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Jun 18, 2004

LEGAL LINE

Ed Maldonado, Esq., Maldonado &

Dear Legal Line,



Do I have a news flash for you! I just read news reports about the consumer “Bill of Rights” (see page 16 for details) for wireless carriers recently enacted in California. Apparently it places a lot of new obligations on the wireless carriers on disclosures and billing. I provide my own prepaid cards, long distance services (mostly ANI recognition) and distribute cellular in California for a national provider. It’s a big market for me. It looked very ominous in the way the CPUC passed this on a mere 3-2 vote, so I was wondering why now. The issue has been hanging around the CPUC for years and we didn’t anticipate that they would move on it. Can they do this or can prepaid cell providers fight this still? Better yet, tell me how this may affect my cost in doing business because I can’t afford to lose the business.



-- Need2know & Need2grow





Dear Need2grow,




Well… you may want to sit down because I also have a news flash. The May 27th 2004 California Consumer Bill of Rights is not limited to just wireless companies. It applies to all telecom service providers operating in California, including prepaid calling cards. If you read the full Order, you can see the CPUC was crystal clear on the issue: “The rules approved today apply to all forms of telecommunications service: local and long-distance, wire line and wireless, and prepaid phone cards and services” (CPUC Docket#R-00-02-004). So as far as its effect in California, the Consumer Bill of Rights, and its new rules on providers, will definitely touch upon prepaid local, prepaid long distance, and prepaid cellular. Exactly how the CPUC will apply the Bill and to whom are currently the pressing questions, and, the source of some confusion.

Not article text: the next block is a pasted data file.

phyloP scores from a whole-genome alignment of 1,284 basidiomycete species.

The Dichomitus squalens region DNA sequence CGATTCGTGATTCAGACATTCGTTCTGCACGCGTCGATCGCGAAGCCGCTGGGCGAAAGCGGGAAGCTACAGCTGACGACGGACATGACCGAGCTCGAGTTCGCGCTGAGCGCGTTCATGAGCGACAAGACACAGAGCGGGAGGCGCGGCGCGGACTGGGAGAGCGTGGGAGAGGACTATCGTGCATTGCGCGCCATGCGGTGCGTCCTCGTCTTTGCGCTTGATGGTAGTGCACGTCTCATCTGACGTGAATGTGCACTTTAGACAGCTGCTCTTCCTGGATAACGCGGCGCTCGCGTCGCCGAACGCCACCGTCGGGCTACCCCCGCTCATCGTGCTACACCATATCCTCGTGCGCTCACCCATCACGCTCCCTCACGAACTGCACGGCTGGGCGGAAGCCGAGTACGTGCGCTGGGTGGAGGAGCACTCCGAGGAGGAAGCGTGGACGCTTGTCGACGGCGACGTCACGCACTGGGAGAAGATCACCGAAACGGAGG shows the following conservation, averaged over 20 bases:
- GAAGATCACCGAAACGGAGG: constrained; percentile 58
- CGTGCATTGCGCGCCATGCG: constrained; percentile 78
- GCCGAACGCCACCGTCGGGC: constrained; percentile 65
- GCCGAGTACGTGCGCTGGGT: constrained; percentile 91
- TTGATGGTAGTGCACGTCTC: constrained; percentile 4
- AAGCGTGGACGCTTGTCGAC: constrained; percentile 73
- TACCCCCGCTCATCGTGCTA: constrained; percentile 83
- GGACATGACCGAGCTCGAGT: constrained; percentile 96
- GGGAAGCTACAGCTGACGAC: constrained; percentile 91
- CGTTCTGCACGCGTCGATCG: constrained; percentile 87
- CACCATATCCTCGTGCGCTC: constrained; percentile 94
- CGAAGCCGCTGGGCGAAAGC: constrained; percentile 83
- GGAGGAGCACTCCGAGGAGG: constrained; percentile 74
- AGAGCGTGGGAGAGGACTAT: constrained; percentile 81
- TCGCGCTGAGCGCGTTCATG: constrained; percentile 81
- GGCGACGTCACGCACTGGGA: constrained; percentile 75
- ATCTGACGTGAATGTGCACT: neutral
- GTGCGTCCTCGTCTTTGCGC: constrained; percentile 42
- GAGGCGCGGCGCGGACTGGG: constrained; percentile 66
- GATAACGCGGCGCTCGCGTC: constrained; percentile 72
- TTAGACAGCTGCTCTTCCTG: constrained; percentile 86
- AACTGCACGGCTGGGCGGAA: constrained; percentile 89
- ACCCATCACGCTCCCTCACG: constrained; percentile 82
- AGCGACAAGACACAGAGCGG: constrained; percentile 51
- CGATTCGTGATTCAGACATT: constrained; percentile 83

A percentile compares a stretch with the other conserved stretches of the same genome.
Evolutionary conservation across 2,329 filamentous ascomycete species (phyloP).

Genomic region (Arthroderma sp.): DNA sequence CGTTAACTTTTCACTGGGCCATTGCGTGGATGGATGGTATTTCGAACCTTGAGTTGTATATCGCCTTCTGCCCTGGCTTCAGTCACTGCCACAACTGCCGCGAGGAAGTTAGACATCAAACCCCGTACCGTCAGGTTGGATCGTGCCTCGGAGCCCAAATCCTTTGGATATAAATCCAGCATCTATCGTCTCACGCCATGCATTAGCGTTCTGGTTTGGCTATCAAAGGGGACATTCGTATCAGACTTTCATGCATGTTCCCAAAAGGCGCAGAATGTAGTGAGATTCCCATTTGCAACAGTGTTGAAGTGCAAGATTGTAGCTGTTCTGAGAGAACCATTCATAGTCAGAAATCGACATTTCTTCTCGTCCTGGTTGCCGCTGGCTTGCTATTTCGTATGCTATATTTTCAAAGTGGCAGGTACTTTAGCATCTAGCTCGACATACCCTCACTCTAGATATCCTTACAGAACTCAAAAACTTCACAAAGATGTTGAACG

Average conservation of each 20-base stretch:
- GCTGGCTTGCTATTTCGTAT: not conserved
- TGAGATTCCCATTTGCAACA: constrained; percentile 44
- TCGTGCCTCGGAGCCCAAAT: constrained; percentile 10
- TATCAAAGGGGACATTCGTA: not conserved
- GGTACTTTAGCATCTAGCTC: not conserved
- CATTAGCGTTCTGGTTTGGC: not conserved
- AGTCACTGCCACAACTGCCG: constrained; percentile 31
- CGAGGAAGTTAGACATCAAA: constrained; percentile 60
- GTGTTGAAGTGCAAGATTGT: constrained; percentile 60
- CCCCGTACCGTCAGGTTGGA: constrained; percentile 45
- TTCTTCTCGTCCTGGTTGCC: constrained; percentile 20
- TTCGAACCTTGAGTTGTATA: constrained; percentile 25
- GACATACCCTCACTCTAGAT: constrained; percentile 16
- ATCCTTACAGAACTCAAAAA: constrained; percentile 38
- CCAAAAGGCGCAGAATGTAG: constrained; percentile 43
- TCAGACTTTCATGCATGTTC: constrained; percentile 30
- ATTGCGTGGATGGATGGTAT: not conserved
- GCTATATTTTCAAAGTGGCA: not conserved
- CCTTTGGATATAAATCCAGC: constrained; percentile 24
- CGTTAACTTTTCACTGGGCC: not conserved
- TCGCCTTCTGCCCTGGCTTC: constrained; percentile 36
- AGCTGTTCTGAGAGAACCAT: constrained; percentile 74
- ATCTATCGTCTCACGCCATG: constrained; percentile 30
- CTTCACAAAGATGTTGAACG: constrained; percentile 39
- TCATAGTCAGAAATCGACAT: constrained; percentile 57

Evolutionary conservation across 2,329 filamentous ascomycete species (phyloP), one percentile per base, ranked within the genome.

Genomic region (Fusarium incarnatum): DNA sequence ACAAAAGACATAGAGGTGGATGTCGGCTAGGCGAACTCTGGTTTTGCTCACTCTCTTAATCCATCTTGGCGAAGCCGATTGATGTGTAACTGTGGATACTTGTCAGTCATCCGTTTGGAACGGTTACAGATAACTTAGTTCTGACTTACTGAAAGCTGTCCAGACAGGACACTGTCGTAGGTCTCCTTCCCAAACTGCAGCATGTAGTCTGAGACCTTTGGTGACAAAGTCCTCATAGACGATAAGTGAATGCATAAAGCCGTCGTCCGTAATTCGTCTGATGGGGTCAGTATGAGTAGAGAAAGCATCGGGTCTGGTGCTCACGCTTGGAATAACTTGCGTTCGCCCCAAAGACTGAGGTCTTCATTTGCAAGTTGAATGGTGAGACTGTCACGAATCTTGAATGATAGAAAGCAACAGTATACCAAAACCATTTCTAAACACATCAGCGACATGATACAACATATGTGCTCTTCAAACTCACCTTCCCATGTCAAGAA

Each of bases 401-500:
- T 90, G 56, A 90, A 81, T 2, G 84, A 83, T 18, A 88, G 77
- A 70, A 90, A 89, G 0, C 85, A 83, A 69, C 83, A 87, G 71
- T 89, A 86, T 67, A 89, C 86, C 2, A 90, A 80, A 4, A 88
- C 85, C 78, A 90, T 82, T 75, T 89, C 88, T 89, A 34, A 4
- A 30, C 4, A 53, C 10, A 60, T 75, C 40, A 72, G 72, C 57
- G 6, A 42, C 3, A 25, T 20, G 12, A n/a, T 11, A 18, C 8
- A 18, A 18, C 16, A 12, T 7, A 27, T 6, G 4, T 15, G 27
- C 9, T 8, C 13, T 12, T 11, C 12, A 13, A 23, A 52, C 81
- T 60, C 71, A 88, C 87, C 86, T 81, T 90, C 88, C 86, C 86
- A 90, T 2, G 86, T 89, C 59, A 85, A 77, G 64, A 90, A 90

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Issues surrounding the enactment of the Consumer Bill of Rights have been somewhat blurred by media attention to a lawsuit filed by two CA consumers against AT&T Wireless. The gist of that lawsuit is that AT&T oversold their network capacity to the extent that user service was horrible, and then charged an exorbitant early termination fee (up to $175USD) under their service agreements when consumers bailed because of the bad service. The suit is based on California “citizen attorney general” type of claim wherein private citizens can initiate litigation on behalf of California consumers similar to the attorney general. While the lawsuit and the Bill are separate events, both went public on the same day and literally fed-off one another like a California brushfire. For this reason, most media commentary on the Bill has focused on cellular consumers aspects of the Bill. However, the language of the order enacting the Bill of Rights concerns “all forms of telecommunications services” and specifically mentions prepaid.